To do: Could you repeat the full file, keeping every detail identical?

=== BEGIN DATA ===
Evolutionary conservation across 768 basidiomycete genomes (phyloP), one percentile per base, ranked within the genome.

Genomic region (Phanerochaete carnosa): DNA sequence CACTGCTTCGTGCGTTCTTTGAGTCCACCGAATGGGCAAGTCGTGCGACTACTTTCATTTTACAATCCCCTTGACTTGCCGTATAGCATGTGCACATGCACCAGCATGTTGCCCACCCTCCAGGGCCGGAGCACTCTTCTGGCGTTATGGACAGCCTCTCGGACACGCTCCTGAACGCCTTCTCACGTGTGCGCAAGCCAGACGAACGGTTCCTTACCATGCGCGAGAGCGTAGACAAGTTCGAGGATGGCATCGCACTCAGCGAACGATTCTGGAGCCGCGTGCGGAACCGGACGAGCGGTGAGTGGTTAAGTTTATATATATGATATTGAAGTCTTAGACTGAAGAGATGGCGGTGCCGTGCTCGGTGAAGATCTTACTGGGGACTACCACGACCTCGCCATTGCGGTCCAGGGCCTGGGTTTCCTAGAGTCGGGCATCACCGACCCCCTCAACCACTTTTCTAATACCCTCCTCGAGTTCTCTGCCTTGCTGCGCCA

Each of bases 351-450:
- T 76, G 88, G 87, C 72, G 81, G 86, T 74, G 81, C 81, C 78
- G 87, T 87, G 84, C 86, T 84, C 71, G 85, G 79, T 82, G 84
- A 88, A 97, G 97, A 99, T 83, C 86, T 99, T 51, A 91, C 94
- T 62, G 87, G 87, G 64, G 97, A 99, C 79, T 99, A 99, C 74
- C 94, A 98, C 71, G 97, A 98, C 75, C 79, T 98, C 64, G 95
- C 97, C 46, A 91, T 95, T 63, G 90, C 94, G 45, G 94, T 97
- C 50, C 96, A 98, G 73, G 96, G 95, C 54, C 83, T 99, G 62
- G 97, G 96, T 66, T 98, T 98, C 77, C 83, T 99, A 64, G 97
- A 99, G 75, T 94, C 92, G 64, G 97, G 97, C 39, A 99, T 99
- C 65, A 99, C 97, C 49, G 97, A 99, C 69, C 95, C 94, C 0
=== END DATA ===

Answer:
Evolutionary conservation across 768 basidiomycete genomes (phyloP), one percentile per base, ranked within the genome.

Genomic region (Phanerochaete carnosa): DNA sequence CACTGCTTCGTGCGTTCTTTGAGTCCACCGAATGGGCAAGTCGTGCGACTACTTTCATTTTACAATCCCCTTGACTTGCCGTATAGCATGTGCACATGCACCAGCATGTTGCCCACCCTCCAGGGCCGGAGCACTCTTCTGGCGTTATGGACAGCCTCTCGGACACGCTCCTGAACGCCTTCTCACGTGTGCGCAAGCCAGACGAACGGTTCCTTACCATGCGCGAGAGCGTAGACAAGTTCGAGGATGGCATCGCACTCAGCGAACGATTCTGGAGCCGCGTGCGGAACCGGACGAGCGGTGAGTGGTTAAGTTTATATATATGATATTGAAGTCTTAGACTGAAGAGATGGCGGTGCCGTGCTCGGTGAAGATCTTACTGGGGACTACCACGACCTCGCCATTGCGGTCCAGGGCCTGGGTTTCCTAGAGTCGGGCATCACCGACCCCCTCAACCACTTTTCTAATACCCTCCTCGAGTTCTCTGCCTTGCTGCGCCA

Each of bases 351-450:
- T 76, G 88, G 87, C 72, G 81, G 86, T 74, G 81, C 81, C 78
- G 87, T 87, G 84, C 86, T 84, C 71, G 85, G 79, T 82, G 84
- A 88, A 97, G 97, A 99, T 83, C 86, T 99, T 51, A 91, C 94
- T 62, G 87, G 87, G 64, G 97, A 99, C 79, T 99, A 99, C 74
- C 94, A 98, C 71, G 97, A 98, C 75, C 79, T 98, C 64, G 95
- C 97, C 46, A 91, T 95, T 63, G 90, C 94, G 45, G 94, T 97
- C 50, C 96, A 98, G 73, G 96, G 95, C 54, C 83, T 99, G 62
- G 97, G 96, T 66, T 98, T 98, C 77, C 83, T 99, A 64, G 97
- A 99, G 75, T 94, C 92, G 64, G 97, G 97, C 39, A 99, T 99
- C 65, A 99, C 97, C 49, G 97, A 99, C 69, C 95, C 94, C 0